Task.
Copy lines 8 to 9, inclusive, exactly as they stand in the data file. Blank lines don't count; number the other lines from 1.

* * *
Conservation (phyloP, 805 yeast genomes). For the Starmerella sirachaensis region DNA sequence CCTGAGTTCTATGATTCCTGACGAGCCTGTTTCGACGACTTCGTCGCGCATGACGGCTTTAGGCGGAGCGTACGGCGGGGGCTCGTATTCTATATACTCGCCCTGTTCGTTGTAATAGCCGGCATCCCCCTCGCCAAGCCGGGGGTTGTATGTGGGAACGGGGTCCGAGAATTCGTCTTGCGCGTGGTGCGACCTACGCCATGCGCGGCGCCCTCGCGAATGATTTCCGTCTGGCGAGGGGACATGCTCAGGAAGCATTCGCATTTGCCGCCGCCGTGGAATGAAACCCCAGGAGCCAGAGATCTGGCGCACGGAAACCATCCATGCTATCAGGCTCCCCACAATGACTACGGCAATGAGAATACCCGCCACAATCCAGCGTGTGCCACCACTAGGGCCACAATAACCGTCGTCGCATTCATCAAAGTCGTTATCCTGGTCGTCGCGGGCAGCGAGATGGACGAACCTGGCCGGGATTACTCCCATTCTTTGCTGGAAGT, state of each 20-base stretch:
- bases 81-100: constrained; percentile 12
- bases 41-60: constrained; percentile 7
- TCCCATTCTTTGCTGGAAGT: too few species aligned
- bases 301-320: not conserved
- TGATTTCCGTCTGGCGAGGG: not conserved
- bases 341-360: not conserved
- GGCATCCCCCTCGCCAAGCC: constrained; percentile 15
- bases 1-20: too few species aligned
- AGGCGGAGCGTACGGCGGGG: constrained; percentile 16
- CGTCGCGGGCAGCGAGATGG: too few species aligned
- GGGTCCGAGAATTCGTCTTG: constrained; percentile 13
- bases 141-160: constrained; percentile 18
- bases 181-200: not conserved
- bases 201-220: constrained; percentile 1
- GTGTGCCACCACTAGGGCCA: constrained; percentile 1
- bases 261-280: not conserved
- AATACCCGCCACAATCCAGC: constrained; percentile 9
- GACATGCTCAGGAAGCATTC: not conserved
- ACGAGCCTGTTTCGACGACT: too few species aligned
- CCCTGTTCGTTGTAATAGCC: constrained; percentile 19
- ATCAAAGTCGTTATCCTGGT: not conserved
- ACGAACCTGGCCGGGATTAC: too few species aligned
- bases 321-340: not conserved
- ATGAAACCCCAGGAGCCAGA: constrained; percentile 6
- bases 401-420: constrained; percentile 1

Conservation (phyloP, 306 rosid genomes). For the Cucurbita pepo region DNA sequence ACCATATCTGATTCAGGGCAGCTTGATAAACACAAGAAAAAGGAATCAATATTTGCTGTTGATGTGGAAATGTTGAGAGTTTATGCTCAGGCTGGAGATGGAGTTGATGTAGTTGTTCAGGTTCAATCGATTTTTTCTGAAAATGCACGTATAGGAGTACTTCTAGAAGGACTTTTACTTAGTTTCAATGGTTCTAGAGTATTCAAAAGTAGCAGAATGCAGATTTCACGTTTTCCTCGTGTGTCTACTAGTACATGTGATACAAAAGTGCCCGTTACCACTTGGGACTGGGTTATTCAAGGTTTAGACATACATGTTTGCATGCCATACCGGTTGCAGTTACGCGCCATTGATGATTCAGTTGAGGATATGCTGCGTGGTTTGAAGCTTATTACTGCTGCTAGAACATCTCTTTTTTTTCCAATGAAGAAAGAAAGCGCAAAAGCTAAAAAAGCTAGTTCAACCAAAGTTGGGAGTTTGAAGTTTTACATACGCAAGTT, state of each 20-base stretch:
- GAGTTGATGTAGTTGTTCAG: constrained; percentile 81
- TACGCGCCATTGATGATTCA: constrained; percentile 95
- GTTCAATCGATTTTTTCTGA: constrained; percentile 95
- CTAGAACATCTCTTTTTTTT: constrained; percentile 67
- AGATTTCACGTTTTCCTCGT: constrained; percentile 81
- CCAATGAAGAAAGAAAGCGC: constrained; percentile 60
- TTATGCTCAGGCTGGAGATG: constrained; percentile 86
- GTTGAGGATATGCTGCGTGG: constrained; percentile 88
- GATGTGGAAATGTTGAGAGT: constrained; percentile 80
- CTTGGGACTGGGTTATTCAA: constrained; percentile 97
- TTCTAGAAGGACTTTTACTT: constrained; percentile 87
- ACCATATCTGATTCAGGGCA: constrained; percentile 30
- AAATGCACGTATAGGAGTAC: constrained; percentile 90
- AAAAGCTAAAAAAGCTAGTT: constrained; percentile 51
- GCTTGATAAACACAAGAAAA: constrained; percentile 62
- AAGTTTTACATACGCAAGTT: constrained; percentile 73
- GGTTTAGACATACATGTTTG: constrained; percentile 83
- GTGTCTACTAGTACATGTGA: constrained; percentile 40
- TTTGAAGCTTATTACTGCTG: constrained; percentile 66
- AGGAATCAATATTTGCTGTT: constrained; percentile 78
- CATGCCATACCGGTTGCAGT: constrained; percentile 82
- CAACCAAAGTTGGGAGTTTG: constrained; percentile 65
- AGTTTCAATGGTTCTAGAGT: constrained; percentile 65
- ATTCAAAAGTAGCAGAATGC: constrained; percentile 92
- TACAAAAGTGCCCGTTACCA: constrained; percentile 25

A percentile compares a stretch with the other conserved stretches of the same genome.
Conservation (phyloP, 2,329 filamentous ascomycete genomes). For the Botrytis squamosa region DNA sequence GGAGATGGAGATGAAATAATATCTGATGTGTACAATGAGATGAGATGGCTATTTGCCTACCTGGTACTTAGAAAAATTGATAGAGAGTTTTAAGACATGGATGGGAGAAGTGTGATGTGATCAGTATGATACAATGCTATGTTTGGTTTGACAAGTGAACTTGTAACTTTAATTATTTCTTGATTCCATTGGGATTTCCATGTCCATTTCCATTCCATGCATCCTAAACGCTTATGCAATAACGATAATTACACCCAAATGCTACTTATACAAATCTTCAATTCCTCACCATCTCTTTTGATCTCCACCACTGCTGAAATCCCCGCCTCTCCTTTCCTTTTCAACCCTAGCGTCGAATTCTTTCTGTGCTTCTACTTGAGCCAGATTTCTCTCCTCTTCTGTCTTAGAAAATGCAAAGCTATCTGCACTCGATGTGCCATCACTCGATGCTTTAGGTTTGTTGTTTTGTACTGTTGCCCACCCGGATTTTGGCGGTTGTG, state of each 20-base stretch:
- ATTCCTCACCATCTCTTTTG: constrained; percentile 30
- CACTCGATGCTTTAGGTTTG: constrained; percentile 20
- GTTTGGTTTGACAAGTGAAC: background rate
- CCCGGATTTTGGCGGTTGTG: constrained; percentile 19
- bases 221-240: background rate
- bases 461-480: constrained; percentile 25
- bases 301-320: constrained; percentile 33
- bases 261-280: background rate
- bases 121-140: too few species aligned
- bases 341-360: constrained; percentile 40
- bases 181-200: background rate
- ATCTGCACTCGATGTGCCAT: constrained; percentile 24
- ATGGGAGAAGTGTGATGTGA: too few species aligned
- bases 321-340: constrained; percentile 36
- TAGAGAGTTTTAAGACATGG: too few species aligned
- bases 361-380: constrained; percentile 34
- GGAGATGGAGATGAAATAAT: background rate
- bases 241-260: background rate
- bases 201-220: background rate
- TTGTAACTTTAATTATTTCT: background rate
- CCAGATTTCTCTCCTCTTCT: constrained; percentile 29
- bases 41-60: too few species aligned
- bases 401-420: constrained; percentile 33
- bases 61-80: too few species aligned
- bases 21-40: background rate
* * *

- GGCATCCCCCTCGCCAAGCC: constrained; percentile 15
- bases 1-20: too few species aligned